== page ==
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On the cover: ‘Pinta e Niña’ by Fernando Chamarelli

What is the story behind ‘Pinta e Niña’?

Pinta and Niña were two of Christopher Columbus’s three caravels, the boats he used in his first voyage to America in 1492. This painting shows the moment of revelation, when a spirit alerts the natives about the arrival of the Spanish in America and the religion and death that come with them. Like all my work it began on paper before moving to canvas. I put some of the colours on paper too, but most of the colours I decide during painting.

You were commissioned to redesign the Brazilian football team’s crest – did you enjoy the Confederations Cup?’

The Brazilian people love football; they are still very fond of the Brazilian team, but it is different from a few years ago. The national team has lost the sympathy of many people. I care more about my club, Corinthians, than the Brazilian team. I liked seeing Brazil beat the great Spanish team in June, but I know that for many people the victory felt hollow, especially as the Confederations Cup coincided with the protests.

Chamarelli’s redesign of the Brazilian football team’s crest

Chamarelli at work

Did you feel that the protests overshadowed the tournament?

In Brazil, the protests were in no danger of overshadowing the cup, because the media simply did not cover the protests or the police repression. Brazilian television showed a very pretty Confederations Cup and a few troublemakers outside the stadiums, but we know that the reality was different. Many Brazilians are against hosting the World Cup here next year and the atmosphere is tense. I believe the World Cup will be a beautiful event, but there are many people angry about the cost. The stadiums are amazing but other important investments are very low. The levels of education and public health in Brazil are very worrying.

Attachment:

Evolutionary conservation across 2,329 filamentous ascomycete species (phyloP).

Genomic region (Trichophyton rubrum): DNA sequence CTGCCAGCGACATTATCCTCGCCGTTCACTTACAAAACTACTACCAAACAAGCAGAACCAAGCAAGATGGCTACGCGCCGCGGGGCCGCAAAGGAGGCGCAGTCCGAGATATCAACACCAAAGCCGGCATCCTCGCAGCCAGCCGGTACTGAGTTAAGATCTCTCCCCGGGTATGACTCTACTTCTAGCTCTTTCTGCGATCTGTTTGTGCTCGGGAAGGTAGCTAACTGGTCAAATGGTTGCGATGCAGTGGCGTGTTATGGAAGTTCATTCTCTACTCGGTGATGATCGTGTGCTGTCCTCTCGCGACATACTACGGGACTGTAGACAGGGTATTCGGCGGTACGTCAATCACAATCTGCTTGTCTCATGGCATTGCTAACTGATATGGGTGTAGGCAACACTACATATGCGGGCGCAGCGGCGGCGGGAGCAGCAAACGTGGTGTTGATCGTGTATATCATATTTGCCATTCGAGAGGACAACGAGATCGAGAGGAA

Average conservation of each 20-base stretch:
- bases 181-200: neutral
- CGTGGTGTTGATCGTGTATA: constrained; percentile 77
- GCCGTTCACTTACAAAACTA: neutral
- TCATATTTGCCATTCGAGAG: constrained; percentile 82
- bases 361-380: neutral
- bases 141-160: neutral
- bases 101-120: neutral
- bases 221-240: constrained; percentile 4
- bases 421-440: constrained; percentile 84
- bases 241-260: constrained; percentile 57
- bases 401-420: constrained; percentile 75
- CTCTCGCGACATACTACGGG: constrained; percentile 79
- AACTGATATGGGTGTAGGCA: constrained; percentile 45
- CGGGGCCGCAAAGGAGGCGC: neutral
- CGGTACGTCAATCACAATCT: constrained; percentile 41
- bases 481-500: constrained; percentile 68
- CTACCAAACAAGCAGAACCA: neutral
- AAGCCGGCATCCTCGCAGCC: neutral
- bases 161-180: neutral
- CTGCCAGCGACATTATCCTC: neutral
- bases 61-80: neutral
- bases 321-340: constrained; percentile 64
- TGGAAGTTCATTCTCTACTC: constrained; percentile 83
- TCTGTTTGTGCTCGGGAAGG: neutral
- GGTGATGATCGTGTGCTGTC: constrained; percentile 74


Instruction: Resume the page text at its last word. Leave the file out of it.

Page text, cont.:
People have described the recent protests in Brazil as the Brazilian Spring: do you see the connection with the Arab Spring?

The only similarity is that the protests were organised through social media. In the Arab countries the struggle is against dictatorial regimes and to overthrow a president takes more violent protests and risks civil war. What is happening to the people of Syria is very sad and you cannot compare that to the protests in Brazil. But the protests here are still important. They began in São Paulo when the bus fares increased, and then the whole of Brazil seemed to be protesting.  The phrase everyone used was “The giant awoke!”

‘As Gemas’

‘Era de Aquarius’

What are your views on the current situation in Brazil?

Some people are still organising protests, but the vast majority have ended and people are getting on with their lives. Brazil is growing, it has improved a lot in the last ten years with many people getting out of poverty and moving into the middle class, but taxes in Brazil are extremely high and people are beginning to demand that the government improves to reflect this. In relation to art, I have no complaints. More and more people are appreciating art here and there are great artists. I can sell my paintings for the same price I sell them in Europe and the US. Sometimes it’s actually easier to sell them for a higher price in Brazil than abroad. That was not the case even a few years ago.

Does politics influence your work?

When I first started my work was very political, but now it is much more spiritual. My greatest interest is in ancient civilisations and the bond that there is between them and the modern day. My art mixes elements of these ancient cultures. I hope that each painting is like a myth because each one tells a story.

Chamarelli at work

Fernando Chamarelli’s solo show ‘Among Photons’ will be at Chicago’s Vertical Gallery from 12th October- 9th November. You can see more of his work at

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